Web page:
chenks

Well-known Member
interesting question, but i doubt it's hard for the chinese counterfeiters to produce a QR code that "works", how do you tell if it is genuine or not.
 

Otto Pylot

Active Member
interesting question, but i doubt it's hard for the chinese counterfeiters to produce a QR code that "works", how do you tell if it is genuine or not.
The QR code was designed by HDMI.org for the very purpose of thwarting counterfeiting. It has worked remarkably well. Laser-created QR labels are difficult to counterfeit because it's just not the label but the website that scanning the label takes you to for specific information on the cable. The cost of creating a counterfeit QR label and maintaining the website that the scan takes one to is just not worth it for the "ROI". And, if you purchase from a well-known cable mfr or reseller, that's about the best the consumer can do. I haven't seen or read about any QR labels being bogus. There are no 100% guarantees in the HDMI cable world. The QR label is mostly for consumer confidence that the cable has been tested and certified by an ATC, and there are lots of them recognized by HDMI.org worldwide.
 

chenks

Well-known Member
yeah but that's the point, unless you know what a genuine QR code looks like, then you might never know if one was genuine or not, and if the QR code took you to real website for a cable that is genuinely certified then you might be none the wiser.
 

Otto Pylot

Active Member
yeah but that's the point, unless you know what a genuine QR code looks like, then you might never know if one was genuine or not, and if the QR code took you to real website for a cable that is genuinely certified then you might be none the wiser.
The HDMI.org website has an example of what the HDMI LA QR label looks like. If you don't want to look for and use the QR label to authenticate your cable purchase that's up to you. I've been dealing with HDMI for a long time and have confidence in their QR labeling system to legitimize my cable purchase. If you can post links to proven counterfeit QR labels please do so.
 

chenks

Well-known Member
i never said i had come across any, i was simply commenting that the possibility is always there, as there is with any product.
 

Otto Pylot

Active Member
Lots of things are possible. I trust the QR labeling system as I have not seen anything to counter that trust.
 

chenks

Well-known Member
indeed, lots of things are possible, it's possible that point i was making went over your head :)
 

Otto Pylot

Active Member
Nope, the point didn't go over my head, but it's a sensless discussion that has run its course so it's time to move on. I hope you find a cable that meets your needs and expectations.
 

Tubexus

Novice Member
Hey guys just bought the X950H, looking for a 1meter 1.5meter Cable.
Have no fancy soundbar to connect it yet, but planning too.

There are so many cables in amazon I got confused.

So far I think from my own research - Ibra 2.1, trueQ and Audioquest seems to be the best. Any additional input would be nice.
Thanks!!!
 

Joe Fernand

Distinguished Member
AVForums Sponsor
Additional input’ - do better research :)

No manufacturer has an ‘Ultra High Speed’ certified cable on the market as yet.

‘Premium High Speed’ certified is as good as it gets at present.

HDMI version numbers are not relevant to HDMI cables.

Joe

PS Nothing overly elaborate on the marketing side but they are Premium High Speed certified if you can’t find any elsewhere :)

 

Otto Pylot

Active Member
There are no "HDMI 2.1 cables", or even "HDMI 2.0 cables" for that matter. They are either certified, Premium High Speed HDMI cables (HDMI 2.0, 18Gbps) or Ultra High Speed HDMI cables (HDMI 2.1, 48Gbps). Both cables are passive, will be labeled with the exact wording just given, and come with a QR label of authenticity. Premium cables are certifiable for up to 25' (8m) and Ultra cables are certifiable up to 15' (5m). Anything longer than that for either cable is not certifiable by HDMI.org but may still work. Active cables of any kind cannot be certified by an ATC (Authorized Testing Center, HDMI.org). A certification is not a 100% guarantee that the cable will work with any setup or installation. It's more for consumer confidence that the cable has been tested and certified via standardized testing protocols/instrumentation approved by HDMI.org for the HDMI option set version number (HDMI 1.4, 2.0, 2.1 etc). Be cautious of very carefully worded product descriptions and marketing. They can be and are deceiving.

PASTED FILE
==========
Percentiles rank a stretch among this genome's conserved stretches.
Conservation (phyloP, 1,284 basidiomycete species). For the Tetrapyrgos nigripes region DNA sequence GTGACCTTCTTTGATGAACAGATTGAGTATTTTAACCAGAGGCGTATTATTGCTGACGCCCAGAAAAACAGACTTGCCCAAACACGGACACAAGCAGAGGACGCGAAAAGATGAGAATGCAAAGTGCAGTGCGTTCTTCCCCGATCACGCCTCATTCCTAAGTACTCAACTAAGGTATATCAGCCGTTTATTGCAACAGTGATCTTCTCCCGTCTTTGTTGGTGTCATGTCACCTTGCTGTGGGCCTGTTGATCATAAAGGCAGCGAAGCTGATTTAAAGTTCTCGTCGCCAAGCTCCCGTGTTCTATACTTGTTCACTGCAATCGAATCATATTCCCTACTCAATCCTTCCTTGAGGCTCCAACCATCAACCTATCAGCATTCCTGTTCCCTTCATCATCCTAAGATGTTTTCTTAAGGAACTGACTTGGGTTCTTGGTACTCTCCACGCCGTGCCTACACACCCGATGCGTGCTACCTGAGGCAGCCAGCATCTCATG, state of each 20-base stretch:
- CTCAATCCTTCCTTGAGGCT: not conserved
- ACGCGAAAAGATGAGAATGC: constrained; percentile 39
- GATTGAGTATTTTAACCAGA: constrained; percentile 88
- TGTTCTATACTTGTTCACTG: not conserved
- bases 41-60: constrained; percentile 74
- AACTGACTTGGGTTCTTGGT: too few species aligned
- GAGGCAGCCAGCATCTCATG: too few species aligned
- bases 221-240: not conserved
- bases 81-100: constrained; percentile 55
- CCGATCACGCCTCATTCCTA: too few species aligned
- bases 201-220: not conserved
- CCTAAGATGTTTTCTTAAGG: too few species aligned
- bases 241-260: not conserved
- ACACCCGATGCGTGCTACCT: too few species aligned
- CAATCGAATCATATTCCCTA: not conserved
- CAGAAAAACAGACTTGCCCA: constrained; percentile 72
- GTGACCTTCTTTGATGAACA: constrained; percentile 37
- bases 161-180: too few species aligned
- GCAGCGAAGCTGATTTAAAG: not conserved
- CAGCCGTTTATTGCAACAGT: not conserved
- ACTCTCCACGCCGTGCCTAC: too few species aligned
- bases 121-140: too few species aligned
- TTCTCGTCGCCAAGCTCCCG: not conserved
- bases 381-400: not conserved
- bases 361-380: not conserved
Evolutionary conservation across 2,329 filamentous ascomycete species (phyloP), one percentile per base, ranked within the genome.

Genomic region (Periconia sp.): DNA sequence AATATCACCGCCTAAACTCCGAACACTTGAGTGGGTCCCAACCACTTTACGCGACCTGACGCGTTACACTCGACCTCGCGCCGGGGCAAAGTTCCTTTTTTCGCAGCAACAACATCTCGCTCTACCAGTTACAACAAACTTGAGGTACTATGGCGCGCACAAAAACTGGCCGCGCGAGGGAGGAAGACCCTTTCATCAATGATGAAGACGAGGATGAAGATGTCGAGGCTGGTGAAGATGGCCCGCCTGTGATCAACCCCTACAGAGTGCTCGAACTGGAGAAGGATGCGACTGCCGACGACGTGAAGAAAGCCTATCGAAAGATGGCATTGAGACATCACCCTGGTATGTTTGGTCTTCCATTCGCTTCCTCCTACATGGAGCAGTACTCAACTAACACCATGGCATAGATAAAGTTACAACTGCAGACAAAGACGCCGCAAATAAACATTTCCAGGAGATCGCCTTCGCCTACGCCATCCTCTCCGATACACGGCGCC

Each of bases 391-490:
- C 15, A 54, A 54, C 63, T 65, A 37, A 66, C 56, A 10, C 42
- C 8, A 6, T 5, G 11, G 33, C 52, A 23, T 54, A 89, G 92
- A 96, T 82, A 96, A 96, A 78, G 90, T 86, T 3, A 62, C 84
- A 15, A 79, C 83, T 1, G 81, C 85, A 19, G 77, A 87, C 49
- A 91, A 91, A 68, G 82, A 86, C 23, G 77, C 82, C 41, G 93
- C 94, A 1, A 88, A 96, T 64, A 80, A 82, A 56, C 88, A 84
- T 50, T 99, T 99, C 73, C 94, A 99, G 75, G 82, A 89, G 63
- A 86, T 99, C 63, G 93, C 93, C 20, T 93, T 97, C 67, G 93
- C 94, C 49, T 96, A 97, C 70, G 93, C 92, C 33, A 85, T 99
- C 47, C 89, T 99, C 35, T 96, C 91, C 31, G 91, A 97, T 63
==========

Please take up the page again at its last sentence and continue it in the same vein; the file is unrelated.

If all your interested in is pushing HDMI 2.0 options (4k HDR) then a Premium High Speed HDMI cable will work. There are lots to choose from at competitive prices so just look for Premium High Speed HDMI and the QR label. If you're thinking on pushing HDMI 2.1 because you're a gamer (that's really the only folks will can benefit from HDMI 2.1 at present) just look for Ultra High Speed HDMI cables with the QR label. Those are just coming to market so it may be difficult at present to find one. Zeskit and Belkin is offering them in the U.S. but I don't know if they are available yet on the other side of the pond.

At 1m - 2m your chances of finding a cable that will work are pretty good because of your cable length. Just give yourself a little slack in your cable connection because you don't want any sharp bends (bend radius) or undue strain on the HDMI port.

The cable is just a data pipe. It can not alter or modify the signal it is carrying in any way, regardless of what the marketeers indicate in their product descriptions. If you don't get sparkles, drop outs, loss of signal, etc then you are getting the best possible signal. What ultimately determines what you can get is the HDMI chipsets in the source and sink end.

I'm not familiar with two of the cables you mentioned and AudioQuest is always overpriced and you can find cables that perform just as good for less money.
 

Otto Pylot

Active Member
Zeskit is in discussions with Amazon UK to distribute their UHS HDMI cables. They are in the account verification process so it may take another couple of weeks but they are coming to your side of the Amazon pond. Passive only and up to 5m (15') maximum lenght. They are a bit stiff due to the requirements and demands of HDMI 2.1 so give youself some extra slack so you can better control bend radius and you don't put any undue strain on the HDMI ports.
 

chenks

Well-known Member
i see the cables are braided (or look to be anyway), so that may give it a bit more flexibilty.